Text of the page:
Salvador “Chava” Balcorta, who runs Centro de Salud Familiar La Fe, isn’t your typical non-profit executive.
And La Fe, with a $27 million budget and 450 employees, isn’t just a Segundo Barrio clinic anymore.
La Fe’s beginnings can be traced to 1967, a single room and a volunteer nurse recruited by a group of working moms and community activists.
Today, it’s a sprawling enterprise with nine clinics between Westway and San Elizario, a charter school, after school programs, apartments, job training, cooking classes and even a recording studio.
Balcorta’s office in La Fe’s culture and technology building on South Ochoa is just a few blocks from the tenement where he was raised by his widowed mother, who worked 12-hour days at Ashley’s cannery.
Just as La Fe exists to change the lives of young people, it changed Balcorta’s life when he went to work there as a volunteer in 1972.
After graduating from Bowie High School that year, Balcorta, 58, followed a path that was anything but crowded, earning a degree in social work at the University of Texas at El Paso, and then a master’s in the field through a UT-Austin program in El Paso.
He was head of community health services at the El Paso City-County Health District in 1992 before taking over as La Fe’s CEO, succeeding Pete Duarte, who was picked to head the county’s Thomason Hospital.
At the time, La Fe had a $3 million budget and about 70 employees.
Although times have changed, the early social justice aims of La Fe to improve the lives of poor Segundo Barrio residents have not. And Balcorta himself hasn’t strayed far from his roots as a militant leftist.
He has largely achieved the ambitious goals born in the 1960s to make La Fe a comprehensive community program that can lift the lives of the people it serves with better jobs, health care services and education than they might find elsewhere.
That aim is expressed in a motto Balcorta still uses: “totalidad de nuestro bienestar” or “our total wellbeing.”
Balcorta admits that some have challenged La Fe’s ambition, and his, to offer wrap-around services that include affordable health care, largely at federal expense.
“I say what’s wrong with that? The community needs it,” he replies.
Balcorta, who has been battling back and foot problems and surgeries for both in the past year, met with El Paso Inc. to talk about the criticism La Fe sometimes gets, how it’s grown, and the people it helps.
Q: How did you become involved with La Fe?
I grew up in this neighborhood. I’ve been involved in La Fe since I was 14. I was hired as part of their support staff in 1973. As activists, we were very involved in La Fe, the Mexican American Youth Association and later with Partido de Los Pobres.
We worked with people in the barrio, teaching them English or playing bingo while at the same time, teaching them how they had to stand up for themselves and start demanding that they have adequate health care, appropriate housing, that their children get equal education. You know, all the gamut of the war on poverty, which is basically what we have undertaken at La Fe.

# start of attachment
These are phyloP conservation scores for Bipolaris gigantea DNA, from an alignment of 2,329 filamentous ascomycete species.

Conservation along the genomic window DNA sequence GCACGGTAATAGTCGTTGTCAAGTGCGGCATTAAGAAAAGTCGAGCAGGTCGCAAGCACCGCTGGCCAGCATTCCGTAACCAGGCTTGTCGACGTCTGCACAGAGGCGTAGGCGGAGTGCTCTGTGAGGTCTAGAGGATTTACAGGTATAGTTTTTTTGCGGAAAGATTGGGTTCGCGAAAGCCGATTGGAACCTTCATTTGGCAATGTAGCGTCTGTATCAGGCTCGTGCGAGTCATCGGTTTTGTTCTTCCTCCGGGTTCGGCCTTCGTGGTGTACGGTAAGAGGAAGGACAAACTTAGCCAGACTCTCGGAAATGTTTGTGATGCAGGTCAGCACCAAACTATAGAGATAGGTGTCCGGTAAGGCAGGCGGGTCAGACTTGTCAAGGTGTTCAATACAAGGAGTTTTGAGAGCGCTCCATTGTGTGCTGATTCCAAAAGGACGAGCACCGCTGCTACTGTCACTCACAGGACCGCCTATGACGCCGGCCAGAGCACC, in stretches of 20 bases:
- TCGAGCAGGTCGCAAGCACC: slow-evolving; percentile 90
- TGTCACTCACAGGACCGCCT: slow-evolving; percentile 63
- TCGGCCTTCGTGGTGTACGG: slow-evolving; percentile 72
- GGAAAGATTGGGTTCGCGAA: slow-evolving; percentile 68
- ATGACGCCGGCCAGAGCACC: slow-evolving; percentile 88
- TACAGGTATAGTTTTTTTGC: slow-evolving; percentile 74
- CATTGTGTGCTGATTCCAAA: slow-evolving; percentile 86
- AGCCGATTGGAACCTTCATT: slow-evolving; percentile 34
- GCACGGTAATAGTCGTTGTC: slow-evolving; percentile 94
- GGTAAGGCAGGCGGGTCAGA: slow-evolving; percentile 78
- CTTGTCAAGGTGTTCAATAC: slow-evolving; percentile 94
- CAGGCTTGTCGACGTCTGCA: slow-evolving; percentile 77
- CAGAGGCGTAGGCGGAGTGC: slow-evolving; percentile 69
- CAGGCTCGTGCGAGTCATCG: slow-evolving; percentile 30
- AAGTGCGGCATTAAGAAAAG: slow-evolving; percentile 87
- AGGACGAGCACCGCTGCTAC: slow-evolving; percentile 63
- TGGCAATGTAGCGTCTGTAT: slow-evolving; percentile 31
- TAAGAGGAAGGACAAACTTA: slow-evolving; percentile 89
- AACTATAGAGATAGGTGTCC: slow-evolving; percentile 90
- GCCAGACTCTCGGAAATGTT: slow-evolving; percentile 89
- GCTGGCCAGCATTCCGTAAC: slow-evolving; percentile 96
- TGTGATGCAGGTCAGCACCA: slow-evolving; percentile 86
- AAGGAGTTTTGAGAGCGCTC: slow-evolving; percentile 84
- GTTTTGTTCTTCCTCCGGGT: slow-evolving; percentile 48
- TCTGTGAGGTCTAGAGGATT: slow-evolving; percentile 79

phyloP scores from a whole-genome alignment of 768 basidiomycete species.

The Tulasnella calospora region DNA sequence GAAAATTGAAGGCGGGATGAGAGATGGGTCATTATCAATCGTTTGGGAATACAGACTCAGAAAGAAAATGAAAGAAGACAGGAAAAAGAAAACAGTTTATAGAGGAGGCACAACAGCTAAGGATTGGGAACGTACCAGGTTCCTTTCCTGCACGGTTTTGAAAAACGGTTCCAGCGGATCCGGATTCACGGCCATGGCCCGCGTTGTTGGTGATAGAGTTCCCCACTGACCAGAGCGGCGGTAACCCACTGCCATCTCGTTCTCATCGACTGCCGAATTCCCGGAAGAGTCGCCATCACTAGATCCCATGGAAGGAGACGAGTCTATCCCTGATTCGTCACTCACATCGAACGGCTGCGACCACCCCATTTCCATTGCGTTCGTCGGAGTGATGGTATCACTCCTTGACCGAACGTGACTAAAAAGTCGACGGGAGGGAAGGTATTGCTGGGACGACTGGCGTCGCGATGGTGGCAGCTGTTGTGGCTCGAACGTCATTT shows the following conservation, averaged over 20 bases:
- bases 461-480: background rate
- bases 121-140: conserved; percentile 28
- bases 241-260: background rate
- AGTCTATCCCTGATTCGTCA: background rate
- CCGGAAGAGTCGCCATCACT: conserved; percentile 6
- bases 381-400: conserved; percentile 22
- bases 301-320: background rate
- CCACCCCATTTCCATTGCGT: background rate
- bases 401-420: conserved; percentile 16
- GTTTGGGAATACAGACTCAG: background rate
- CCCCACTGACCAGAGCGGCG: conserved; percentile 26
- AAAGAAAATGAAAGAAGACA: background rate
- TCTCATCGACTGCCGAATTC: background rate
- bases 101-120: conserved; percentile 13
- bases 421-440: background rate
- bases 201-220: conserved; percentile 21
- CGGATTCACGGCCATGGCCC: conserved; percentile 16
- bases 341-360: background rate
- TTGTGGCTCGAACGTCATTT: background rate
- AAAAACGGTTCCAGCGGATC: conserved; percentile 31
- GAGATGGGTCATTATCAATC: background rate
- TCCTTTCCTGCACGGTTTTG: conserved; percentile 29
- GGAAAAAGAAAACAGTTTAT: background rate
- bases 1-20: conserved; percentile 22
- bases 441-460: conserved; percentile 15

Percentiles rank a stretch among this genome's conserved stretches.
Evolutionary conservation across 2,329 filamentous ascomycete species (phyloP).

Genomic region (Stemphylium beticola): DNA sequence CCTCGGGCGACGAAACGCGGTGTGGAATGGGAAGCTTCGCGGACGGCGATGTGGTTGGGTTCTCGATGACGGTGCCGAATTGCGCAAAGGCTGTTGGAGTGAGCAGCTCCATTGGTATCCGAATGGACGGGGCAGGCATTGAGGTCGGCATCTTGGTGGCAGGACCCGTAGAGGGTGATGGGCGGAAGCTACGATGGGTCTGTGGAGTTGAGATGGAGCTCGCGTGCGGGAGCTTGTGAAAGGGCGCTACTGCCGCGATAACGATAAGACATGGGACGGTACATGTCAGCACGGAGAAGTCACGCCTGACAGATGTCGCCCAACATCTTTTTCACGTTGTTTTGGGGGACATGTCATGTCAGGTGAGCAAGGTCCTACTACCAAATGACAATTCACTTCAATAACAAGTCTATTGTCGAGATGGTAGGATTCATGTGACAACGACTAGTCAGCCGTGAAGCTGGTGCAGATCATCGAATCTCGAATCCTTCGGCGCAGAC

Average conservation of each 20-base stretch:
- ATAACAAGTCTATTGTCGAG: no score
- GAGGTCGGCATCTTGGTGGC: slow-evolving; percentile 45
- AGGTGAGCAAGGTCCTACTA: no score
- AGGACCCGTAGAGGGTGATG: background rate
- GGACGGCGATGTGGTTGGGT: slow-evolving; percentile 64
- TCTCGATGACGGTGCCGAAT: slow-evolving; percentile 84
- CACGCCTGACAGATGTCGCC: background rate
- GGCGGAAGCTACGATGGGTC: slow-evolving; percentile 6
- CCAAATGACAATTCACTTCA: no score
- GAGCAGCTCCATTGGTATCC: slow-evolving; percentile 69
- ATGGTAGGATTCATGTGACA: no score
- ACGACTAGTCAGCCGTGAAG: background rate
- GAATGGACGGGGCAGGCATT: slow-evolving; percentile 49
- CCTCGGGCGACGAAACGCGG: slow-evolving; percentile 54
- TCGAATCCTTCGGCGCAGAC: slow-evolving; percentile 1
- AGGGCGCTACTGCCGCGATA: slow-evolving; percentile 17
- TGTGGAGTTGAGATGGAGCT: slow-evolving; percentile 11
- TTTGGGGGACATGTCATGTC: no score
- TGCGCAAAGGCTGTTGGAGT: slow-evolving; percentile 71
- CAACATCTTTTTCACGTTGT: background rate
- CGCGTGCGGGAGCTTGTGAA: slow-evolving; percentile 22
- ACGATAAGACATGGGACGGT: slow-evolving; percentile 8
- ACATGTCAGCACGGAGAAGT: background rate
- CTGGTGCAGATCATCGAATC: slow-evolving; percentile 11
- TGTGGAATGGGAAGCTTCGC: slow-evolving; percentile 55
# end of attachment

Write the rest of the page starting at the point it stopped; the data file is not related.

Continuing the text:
Then in 1975, the money ran out for the outreach component of La Fe. There was no money to continue. In 1976, I went to work in the City-County Health Department.
Q: Describe La Fe today in terms of its staff and budget.
We’ve got about 450 employees, right around $25 million budget, plus the $2 million budget for the school. Our monies are mostly revenue-captured monies, either Medicaid or Medicare or some private insurance or community pays.
Q: La Fe’s mission has grown from being a health program to an organization providing many additional services, including a college preparatory charter school and housing. Has La Fe come under fire because of that?
We have been criticized because we went from being a health organization to this giant conglomerate, this giant octopus. I say what’s wrong with that? The community needs it.
The same issue that comes up today with not-for-profits, not just in El Paso but around this country. It seems that not-for-profit organizations want to mimic or follow what we have in our national system.
Q: What do you mean?
We’ve got a system that is very categorical. The federal government will give you money for intervention but not for treatment because you’re only supposed to be doing intervention. They’ll give you money for housing but not for health. They’ll give you money for education but not housing or health.
I asked why we have to continue with this categorical mind set. That wasn’t the dream or the vision of the women that were trying to get their children out of the road to fatalism, the road to defeat, the road to violence, to drugs, alcohol, prison and to death. They wanted a new future for their children.